This summer, I will be traveling to Suva, Fiji with a research team from UCSF led by Dr. Deborah Dean. As part of a longitudinal study started in 2018, we aim to identify Ng antibiotic susceptibility patterns and determine current rates of resistance to antibiotics. With this in mind, we are also looking to determine the association of antibiotic resistance (AR) Ng strains with clinical signs and symptoms. In addition, we are looking at current Ng-Ct co-infection rates, in order to determine the longitudinal prevalence of Ng and STIs and other vaginal co-infections in Fiji, whose total healthcare expenditure is only 4.5% of GDP. Previous research has shown high rates of asymptomatic Ng and Ct infections and no diagnostic testing, indicating a high risk for transmission. My team’s research will be crucial in helping the Fijian Ministry of Health to develop interventions and treatment to advance antibiotic stewardship, and to […]

...Read More about Madison de Vere

Fluorescence Labeling Gut Commensal Bacteria of C. elegans

Our lab is working to understand the effects of host-microbe interactions in the powerful model organism C. elegans. In order to quantify the microbiome, we have previously used a single fluorescent bacterial strain that is a known gut commensal. However, only having access to this single strain limits the types of experiments we can do, as we are forced to include this strain in studies hoping to understand colonization levels in the worm gut. In order to remedy this issue, my project will attempt to introduce a fluorescent plasmid into the chromosome of other bacterial strains we are interested in studying. This will allow us to study the effects of these strains in the gut microbiota more effectively, while also clarifying the protocol for creating fluorescent bacteria in different families.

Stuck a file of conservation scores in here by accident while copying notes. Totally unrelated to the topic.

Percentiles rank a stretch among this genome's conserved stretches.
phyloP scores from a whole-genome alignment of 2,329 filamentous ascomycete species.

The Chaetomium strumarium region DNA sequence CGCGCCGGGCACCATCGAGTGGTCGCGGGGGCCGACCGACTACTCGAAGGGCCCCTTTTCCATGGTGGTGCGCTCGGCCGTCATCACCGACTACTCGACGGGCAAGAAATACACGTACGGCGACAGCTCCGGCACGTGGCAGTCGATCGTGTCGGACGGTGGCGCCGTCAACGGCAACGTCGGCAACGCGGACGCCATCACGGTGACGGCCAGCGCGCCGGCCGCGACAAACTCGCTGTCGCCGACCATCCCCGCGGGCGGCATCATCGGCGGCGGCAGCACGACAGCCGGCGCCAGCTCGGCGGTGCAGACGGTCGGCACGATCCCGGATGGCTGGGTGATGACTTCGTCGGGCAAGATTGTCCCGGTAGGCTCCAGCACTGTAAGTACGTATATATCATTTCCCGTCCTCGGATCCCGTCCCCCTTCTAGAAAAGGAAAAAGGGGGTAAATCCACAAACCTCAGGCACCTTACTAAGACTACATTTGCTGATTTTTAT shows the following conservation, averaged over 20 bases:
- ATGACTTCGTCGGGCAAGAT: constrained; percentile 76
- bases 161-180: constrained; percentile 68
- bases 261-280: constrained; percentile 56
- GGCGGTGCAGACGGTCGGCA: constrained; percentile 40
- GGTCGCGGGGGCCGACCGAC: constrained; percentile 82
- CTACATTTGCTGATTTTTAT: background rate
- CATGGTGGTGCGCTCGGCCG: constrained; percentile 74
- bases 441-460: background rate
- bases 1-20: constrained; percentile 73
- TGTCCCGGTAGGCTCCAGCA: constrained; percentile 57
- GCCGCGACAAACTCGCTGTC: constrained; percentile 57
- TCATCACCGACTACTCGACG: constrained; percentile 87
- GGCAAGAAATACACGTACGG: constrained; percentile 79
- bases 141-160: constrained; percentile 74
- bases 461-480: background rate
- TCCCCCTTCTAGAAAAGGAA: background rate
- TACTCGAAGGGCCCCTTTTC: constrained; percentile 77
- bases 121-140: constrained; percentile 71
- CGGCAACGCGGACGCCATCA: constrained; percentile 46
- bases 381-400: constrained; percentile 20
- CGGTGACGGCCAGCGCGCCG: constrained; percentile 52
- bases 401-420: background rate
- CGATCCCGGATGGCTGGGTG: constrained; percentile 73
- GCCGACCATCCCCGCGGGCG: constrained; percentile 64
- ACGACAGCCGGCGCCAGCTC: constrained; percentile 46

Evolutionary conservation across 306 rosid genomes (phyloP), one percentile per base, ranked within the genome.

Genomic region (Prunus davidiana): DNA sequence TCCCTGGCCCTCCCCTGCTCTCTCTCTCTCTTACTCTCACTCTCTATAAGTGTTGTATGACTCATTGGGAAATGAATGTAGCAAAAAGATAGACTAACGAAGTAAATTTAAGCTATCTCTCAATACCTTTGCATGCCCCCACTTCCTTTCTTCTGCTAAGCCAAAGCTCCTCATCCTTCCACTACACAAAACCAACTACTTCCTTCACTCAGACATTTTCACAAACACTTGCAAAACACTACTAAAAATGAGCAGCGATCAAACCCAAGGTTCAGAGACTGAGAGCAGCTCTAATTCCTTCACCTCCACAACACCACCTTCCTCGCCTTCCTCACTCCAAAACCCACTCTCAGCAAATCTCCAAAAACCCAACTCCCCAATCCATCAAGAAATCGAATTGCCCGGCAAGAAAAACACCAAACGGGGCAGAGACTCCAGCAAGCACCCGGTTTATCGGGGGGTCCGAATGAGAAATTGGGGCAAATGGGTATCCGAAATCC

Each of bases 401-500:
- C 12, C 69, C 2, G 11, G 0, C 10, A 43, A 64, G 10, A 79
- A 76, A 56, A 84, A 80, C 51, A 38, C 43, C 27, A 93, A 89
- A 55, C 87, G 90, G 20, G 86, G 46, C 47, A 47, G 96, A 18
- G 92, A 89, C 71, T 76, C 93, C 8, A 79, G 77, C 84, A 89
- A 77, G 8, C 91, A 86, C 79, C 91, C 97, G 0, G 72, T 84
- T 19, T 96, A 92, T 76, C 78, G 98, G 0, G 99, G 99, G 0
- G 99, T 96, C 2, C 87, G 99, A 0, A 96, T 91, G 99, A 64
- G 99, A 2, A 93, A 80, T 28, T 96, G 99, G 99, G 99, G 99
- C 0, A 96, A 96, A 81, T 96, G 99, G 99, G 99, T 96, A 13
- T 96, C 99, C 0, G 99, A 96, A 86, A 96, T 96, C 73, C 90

...Read More about Ethan Deller

Investigating Stellar Mass vs. Rotation Period Using K2 Space Telescope

The K2 telescope observed over half a million stars in the night sky. Some of these stars are in dense open clusters,” and all of the stars in an open cluster are assumed to be the same age. K2 generated composite images of these open clusters, and in this project we will analyze an open cluster called Ruprecht 147. The goal of this project is to measure how rapidly the stars in Ruprecht 147 are rotating and compare this to how massive they are. Then we will look at how this relationship between mass and rotation for the stars in Ruprecht 147 compares to those for other open clusters of different ages. This will tell us about how stellar populations change over time. The project involves generating time-series data from telescope images and searching for periodic signals in this data, querying a large database to extract stellar masses, and quantitatively […]